Denver Broncos | News

Breaking down the Dolphins offense


ENGLEWOOD, Colo. -- **All the Dolphins' offense lacks is deep-threat consistency.

Ryan Tannehill has the control part of the game down pat. Using short passes to an array of targets interspersed with his own effective scrambles, the third-year quarterback is adept at taking what the defense concedes underneath and generating one first down after another. As a result, the Dolphins have the league's sixth-best of gaining first downs -- one every 3.23 plays -- even though their offense ranks 17th in total yardage and 20th in yardage per play.

But the Dolphins are one of just three teams without at least one pass of more than 50 yards (along with San Diego and Kansas City), and rank 28th in yardage per pass play (5.77 yards), and have just one completion of more than 40 yards.

With wide receiver Mike Wallace on the outside, they have a target who can get open and can get in position for the sort of defense-stretching deep shot that the Rams successfully executed twice in the first quarter last Sunday. But the question looms: will the Dolphins try this, and can they succeed?

One thing is certain: Dolphins offensive coordinator Bill Lazor wants more explosive plays.

"I would take a little less time of possession if it meant we were getting more explosive plays," Lazor said this week.

The lack of deep shots has led to some dubbing Tannehill as a "game manager" in his first year working with Lazor.

"I don't really think about labels or anything. I think about wins," said Tannehill. "At the end of the day, you want to be a winner and that's what it comes down to. It doesn't really matter how you get it done, as long as you get it done and come out with a win."

In taking what's there, Tannehill improved his completion percentage -- from 60.4 last year to 65.4 this year -- and reduced his interception percentage, to a career-low 2.0.

"Those are positive things and he's making good decisions," said Dolphins head coach Joe Philbin. "His decision making has been good. I see development, I see progress and certainly there is still more room for growth, but we like the trend that we see right now."

Tannehill returns the Broncos to the realm of mobile quarterbacks, which they left in the last four weeks against San Diego's Philip Rivers, New England's Tom Brady, Oakland's Derek Carr and St. Louis' Shaun Hill.

"He's pretty good," said Broncos cornerback Chris Harris Jr., who faced Tannehill when the two were together in the Big 12. "He's more athletic probably than what people think, so he's a guy that we need to definitely get some pressure on him, but he's a guy that can run too."

And he might have to run if the Broncos' edge rushers have success against rookie Ja'Wuan James, who replaced veteran Branden Albert at left tackle. Albert succumbed to a torn anterior cruciate ligament at Detroit on Nov. 9, causing a serious of shifts that forced James into the blindside protection role.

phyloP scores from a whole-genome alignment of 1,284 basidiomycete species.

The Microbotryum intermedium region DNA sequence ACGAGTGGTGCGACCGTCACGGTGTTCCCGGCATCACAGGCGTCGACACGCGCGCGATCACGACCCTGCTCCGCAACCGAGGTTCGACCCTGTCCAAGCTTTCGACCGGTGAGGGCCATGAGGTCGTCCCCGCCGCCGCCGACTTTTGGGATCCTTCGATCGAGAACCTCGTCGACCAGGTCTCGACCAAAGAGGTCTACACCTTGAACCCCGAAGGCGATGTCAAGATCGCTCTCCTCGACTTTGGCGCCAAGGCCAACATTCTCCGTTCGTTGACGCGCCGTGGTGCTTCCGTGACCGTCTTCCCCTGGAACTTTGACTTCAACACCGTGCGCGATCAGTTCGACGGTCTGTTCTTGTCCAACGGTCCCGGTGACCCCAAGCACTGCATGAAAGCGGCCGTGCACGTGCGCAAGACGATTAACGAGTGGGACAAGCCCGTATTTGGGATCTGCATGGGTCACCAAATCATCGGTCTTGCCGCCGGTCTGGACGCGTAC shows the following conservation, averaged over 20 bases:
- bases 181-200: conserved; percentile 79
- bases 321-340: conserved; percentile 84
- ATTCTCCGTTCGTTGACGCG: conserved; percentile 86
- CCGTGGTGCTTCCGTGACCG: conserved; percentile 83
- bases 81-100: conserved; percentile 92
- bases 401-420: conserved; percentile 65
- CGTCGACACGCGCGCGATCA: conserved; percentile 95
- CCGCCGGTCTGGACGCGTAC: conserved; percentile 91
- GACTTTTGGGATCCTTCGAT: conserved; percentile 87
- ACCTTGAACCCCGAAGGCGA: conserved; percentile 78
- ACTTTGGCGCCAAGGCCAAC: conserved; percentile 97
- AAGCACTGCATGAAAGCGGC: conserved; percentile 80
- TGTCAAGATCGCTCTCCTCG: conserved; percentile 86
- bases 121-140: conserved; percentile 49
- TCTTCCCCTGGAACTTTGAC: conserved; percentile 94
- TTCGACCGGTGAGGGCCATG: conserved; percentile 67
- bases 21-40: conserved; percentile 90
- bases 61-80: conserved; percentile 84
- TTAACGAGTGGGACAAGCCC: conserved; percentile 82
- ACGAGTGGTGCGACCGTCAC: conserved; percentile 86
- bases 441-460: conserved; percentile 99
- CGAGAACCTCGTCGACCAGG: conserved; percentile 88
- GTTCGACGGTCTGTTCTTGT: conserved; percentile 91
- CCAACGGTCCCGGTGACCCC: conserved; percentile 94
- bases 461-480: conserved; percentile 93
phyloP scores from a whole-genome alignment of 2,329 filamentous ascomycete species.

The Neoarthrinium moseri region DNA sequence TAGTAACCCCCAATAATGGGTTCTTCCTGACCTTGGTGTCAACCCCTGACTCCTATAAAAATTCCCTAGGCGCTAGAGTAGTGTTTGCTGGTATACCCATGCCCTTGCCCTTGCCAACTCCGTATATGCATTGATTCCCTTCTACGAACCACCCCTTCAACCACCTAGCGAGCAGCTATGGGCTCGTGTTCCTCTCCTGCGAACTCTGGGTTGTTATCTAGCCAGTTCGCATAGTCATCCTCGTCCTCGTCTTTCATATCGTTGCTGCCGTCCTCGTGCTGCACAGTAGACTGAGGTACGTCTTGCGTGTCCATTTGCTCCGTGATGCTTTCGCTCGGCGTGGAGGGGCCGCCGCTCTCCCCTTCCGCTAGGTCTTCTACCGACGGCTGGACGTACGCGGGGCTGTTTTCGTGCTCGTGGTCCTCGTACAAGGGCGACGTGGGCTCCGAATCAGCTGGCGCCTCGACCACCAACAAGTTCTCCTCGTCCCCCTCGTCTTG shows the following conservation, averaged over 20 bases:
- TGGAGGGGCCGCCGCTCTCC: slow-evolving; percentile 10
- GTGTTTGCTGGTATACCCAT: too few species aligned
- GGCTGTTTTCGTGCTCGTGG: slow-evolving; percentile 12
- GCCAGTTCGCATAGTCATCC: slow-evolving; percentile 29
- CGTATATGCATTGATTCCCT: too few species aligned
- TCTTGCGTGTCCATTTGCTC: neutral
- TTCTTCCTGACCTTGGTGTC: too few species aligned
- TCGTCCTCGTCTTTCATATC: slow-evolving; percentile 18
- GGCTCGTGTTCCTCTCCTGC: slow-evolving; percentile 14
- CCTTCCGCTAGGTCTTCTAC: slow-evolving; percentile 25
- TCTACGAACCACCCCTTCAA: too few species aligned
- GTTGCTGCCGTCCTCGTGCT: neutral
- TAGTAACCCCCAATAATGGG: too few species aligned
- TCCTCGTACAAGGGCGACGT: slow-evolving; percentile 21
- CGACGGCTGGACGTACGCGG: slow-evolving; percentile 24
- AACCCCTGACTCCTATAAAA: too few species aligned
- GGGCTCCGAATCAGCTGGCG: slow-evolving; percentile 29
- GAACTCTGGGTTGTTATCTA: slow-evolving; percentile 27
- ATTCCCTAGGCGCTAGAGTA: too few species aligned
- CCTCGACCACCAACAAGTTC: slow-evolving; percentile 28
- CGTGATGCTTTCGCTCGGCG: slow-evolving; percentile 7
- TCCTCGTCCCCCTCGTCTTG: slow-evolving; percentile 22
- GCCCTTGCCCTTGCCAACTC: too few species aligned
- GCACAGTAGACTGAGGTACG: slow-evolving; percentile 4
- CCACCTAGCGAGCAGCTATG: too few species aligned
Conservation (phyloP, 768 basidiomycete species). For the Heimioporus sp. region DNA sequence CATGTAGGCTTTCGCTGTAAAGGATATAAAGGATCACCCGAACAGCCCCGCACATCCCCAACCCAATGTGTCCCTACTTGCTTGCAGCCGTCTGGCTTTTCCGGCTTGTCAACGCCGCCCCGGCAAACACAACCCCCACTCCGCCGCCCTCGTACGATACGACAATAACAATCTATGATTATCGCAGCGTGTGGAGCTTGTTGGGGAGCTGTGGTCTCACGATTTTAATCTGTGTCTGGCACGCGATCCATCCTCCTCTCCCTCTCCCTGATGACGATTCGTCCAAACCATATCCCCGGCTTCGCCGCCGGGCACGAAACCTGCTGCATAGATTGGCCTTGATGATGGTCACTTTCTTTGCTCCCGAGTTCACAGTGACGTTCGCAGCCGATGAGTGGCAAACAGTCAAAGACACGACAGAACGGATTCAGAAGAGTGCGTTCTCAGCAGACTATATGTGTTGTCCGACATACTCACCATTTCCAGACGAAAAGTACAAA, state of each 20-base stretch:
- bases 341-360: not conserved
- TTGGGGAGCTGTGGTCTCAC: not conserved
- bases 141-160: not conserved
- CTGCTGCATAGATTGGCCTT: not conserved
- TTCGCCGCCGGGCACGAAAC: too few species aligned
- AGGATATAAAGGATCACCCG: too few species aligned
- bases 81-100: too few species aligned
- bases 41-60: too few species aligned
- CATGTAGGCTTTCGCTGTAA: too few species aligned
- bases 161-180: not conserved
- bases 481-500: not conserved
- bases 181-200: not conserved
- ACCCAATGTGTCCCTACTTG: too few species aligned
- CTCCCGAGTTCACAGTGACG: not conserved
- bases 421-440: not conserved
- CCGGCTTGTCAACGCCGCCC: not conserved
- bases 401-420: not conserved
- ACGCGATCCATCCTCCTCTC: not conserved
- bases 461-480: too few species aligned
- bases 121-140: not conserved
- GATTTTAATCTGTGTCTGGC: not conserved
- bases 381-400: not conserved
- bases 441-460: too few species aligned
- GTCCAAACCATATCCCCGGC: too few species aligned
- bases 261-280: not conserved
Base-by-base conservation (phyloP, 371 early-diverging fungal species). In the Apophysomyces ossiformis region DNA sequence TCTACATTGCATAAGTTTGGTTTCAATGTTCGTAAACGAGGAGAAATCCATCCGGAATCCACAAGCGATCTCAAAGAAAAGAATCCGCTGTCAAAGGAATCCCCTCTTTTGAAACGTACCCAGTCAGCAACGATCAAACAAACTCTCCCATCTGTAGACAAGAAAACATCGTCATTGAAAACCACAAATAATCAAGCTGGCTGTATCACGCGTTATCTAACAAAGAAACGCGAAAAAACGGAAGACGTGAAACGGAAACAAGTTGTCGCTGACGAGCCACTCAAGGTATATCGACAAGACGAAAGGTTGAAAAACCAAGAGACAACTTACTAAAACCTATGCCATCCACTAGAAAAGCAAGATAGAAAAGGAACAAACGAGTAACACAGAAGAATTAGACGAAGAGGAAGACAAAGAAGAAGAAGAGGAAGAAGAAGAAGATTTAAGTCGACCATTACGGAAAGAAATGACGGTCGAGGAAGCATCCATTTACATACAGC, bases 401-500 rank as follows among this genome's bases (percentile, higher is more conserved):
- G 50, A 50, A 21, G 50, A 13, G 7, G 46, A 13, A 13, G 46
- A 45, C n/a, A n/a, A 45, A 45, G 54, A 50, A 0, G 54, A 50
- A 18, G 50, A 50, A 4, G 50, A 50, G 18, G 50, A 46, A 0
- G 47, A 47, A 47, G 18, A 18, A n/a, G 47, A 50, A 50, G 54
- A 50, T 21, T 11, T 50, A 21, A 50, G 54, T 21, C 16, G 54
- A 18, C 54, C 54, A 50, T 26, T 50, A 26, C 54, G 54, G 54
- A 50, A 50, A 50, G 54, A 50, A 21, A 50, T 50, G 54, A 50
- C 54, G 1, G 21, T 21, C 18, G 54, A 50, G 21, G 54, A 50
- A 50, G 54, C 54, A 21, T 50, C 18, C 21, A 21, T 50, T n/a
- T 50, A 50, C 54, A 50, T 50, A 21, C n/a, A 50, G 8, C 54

The loss of former Bronco Knowshon Moreno to a torn anterior cruciate ligament derailed the Dolphins' initial plans for their running game, but the emergence of 2012 fourth-round pick Lamar Miller after two disappointing seasons softened the blow.

The status of Miller bears watching as Sunday approaches. He was limited in Friday's practice with shoulder and knee injuries and is listed as questionable. Rookie Damien Williams is listed as his backup, and has a 3.2-yards-per-carry average on 32 rushes to date.

No matter who runs, the occasional read-option looks with Tannehill as a run/pass threat ensure that the Broncos must be on guard to avoid being out of position.

"They have good design. They create some space and tempo issues that you've got to be able to handle," said Defensive Coordinator Jack Del Rio. "We have faced a number of quarterbacks that can run and that read-option element, so it's not brand new for us, which is good. But it's always a challenge."




  • Yards per game: 348.4, 17th
  • Yards per play: 5.32, 20th
  • Giveaways: 16, T-18th
  • First-down rate: One every 3.23 plays, 6th
  • Third-down conversion rate: 40.8 percent, 17th


  • Yards per game: 221.1, 22nd
  • Yards per pass play: 5.77, 28th
  • Sack rate: One per 15.32 pass plays, 18th
  • Touchdown rate: One every 22.53 pass plays, 12th
  • Quarterback hit rate: One per 7.66 pass plays, 18th
  • First-down rate: One per 2.80 pass plays, 11th
  • Drop rate (per STATS, Inc.):One per 12.65 opportunities, 25th
  • Yards after catch per reception (per STATS, Inc.): 5.67, 12th


  • Yards per game: 127.3, 6th
  • Yards per rush: 4.68, 4th
  • First-down rate: One every 4.12 carries, 6th
  • Touchdown rate: One every 45.33 carries, 23rd
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